Domestic violence charges refer to charges leveled against one individual for crimes against another in a domestic setting. The most common charge is physical abuse, which occurs when one person acts out against another in a physical way. When you hit your partner or spouse and that person calls the police, the police can arrest you on the scene and take you right to jail. You’ll remain in jail until a bail hearing, but you’ll need to return and face the judge at a later date. Find out more about the penalties for domestic violence charges before your day in court.
Order of Protection
One common thing that a judge can order is an order of protection. This often comes about when your partner claims that he or she does not feel safe living in the same home with you or being around you. The order will state that you cannot return to your former home when that individual is there. It may also limit any contact that you have with that individual. An order of protection can ban you from being with 100 feet of the individual or from contacting that person in any way, including over the phone or on social media.
While you may spend one or more nights in jail as part of your initial arrest, there is a chance that the judge will sentence you to more time. When the judge agrees to time served, it means that you do not need to return to jail and that you completed your sentence with the time you were already there. The judge can decide that you need to spend more time in jail though. The sentence can range from a weekend to a full year or more.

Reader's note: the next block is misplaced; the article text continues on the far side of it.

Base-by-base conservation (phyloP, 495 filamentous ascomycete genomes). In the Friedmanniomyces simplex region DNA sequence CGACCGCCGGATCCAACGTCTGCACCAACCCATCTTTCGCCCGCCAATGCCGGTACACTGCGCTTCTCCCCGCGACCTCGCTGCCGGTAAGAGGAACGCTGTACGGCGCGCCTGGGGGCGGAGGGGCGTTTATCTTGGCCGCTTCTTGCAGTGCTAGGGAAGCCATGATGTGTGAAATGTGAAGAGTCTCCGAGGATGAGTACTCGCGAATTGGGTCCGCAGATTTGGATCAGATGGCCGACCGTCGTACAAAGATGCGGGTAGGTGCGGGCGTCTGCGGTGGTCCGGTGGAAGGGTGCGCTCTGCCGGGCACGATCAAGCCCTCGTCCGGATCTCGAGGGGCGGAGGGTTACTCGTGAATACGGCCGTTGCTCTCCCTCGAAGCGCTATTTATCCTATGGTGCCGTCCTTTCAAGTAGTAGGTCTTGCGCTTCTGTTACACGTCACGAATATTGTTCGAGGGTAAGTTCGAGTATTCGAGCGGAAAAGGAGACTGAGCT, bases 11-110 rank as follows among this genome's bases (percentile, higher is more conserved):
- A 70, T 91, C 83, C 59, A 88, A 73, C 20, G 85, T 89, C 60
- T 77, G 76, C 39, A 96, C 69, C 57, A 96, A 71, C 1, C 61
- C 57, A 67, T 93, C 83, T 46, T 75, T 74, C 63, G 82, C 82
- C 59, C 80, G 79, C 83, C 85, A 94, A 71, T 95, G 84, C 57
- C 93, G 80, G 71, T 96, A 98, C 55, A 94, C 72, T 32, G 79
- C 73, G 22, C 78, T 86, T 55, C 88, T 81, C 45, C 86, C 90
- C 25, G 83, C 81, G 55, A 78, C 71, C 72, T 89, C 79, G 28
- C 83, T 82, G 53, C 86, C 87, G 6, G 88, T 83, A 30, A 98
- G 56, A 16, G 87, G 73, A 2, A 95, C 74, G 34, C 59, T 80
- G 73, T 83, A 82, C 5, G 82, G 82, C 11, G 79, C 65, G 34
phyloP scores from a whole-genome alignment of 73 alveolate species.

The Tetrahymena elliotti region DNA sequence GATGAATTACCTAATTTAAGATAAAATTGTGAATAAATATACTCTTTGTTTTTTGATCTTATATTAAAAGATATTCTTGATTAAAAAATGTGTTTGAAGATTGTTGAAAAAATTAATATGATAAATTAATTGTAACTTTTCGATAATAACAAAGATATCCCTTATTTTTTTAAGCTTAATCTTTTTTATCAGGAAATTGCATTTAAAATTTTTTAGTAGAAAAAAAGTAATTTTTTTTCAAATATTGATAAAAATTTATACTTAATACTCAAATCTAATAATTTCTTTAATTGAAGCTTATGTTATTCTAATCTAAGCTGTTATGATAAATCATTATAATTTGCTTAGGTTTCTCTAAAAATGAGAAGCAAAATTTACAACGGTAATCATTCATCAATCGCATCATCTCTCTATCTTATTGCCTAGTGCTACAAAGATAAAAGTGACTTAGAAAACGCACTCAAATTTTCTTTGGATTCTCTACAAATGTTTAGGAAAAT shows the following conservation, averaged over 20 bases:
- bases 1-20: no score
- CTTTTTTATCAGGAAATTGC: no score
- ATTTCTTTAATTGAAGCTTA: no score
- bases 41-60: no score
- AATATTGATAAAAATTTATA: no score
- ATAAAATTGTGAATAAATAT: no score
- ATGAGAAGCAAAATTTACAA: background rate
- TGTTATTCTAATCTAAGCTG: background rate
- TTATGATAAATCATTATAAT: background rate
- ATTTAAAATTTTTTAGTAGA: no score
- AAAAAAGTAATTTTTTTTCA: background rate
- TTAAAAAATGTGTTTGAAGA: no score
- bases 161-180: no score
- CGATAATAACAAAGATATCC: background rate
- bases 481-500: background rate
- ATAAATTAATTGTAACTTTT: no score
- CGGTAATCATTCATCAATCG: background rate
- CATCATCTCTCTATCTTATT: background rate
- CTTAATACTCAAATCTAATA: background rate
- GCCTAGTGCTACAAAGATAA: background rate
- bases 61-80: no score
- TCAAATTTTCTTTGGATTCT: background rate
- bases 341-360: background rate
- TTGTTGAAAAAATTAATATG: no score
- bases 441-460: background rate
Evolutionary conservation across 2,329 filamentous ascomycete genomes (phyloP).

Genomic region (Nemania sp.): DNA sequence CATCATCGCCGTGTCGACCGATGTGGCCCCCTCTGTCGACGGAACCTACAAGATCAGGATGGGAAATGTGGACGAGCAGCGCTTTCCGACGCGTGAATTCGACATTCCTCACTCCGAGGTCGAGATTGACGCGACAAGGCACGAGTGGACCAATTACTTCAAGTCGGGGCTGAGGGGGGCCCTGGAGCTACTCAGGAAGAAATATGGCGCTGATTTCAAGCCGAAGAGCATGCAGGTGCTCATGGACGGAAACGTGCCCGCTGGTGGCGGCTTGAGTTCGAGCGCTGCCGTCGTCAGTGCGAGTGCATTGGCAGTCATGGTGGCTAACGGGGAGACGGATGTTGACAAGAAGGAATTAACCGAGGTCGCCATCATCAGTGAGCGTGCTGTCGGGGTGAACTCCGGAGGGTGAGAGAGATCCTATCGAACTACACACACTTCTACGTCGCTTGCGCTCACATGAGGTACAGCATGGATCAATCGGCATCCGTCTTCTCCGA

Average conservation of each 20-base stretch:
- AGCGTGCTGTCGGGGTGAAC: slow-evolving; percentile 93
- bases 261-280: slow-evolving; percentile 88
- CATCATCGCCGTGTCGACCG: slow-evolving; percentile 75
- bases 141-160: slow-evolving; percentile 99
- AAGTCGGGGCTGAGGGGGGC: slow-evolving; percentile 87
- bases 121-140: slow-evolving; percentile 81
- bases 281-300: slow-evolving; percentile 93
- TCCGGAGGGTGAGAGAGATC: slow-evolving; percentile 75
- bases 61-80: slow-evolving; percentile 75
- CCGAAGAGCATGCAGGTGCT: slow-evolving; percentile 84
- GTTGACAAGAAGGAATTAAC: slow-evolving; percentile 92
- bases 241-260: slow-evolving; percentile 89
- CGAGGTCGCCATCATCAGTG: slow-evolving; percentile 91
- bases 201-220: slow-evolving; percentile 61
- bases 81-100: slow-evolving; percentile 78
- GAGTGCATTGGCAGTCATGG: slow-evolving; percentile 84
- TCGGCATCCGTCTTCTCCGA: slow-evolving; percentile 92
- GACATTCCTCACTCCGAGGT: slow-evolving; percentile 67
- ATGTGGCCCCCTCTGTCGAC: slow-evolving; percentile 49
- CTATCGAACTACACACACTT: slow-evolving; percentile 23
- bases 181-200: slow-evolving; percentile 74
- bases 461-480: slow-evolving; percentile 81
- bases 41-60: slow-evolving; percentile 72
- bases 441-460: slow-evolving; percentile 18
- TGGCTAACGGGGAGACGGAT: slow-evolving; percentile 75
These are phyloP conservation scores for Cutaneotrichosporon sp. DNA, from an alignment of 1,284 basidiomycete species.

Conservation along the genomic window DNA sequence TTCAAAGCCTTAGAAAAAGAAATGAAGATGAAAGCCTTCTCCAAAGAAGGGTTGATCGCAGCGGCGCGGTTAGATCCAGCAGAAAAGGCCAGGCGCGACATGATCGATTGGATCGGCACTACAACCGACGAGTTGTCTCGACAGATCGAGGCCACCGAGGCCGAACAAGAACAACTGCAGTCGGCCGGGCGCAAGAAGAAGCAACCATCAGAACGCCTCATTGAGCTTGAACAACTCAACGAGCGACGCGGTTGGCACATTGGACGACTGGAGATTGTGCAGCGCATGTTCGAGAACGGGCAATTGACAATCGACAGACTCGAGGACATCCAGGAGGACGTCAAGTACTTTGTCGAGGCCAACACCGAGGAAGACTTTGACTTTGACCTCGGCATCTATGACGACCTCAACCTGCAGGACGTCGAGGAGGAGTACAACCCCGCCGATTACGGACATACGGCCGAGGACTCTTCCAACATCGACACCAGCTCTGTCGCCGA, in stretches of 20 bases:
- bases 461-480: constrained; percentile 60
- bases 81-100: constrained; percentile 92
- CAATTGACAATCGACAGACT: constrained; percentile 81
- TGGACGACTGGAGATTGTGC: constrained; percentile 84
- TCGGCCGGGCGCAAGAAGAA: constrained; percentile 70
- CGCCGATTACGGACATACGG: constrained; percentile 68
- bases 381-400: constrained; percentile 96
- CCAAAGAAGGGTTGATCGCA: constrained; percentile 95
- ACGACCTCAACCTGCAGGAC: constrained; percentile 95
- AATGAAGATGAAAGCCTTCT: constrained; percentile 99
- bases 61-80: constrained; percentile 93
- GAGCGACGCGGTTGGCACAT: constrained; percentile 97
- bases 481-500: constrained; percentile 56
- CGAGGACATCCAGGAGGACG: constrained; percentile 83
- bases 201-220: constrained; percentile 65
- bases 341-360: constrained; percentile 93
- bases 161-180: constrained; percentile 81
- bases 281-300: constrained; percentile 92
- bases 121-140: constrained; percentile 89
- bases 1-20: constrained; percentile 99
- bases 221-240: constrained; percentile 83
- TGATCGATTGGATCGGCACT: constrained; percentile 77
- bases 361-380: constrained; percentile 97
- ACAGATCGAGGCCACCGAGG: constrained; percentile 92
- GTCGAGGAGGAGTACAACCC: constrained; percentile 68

Many judges require that abusers take domestic violence courses, but you can now sign up for a domestic violence online course. This lets you complete your coursework from home or anywhere else where you have an internet connection. Some courses are more basic and just go over domestic violence as a whole. Others teach you how to manage your stress and cope with situations that cause you to act out in a violent manner. When you face the judge in court on a domestic violence charge, the judge may sentence you to jail and/or require that you follow an order of protection and take domestic violence classes.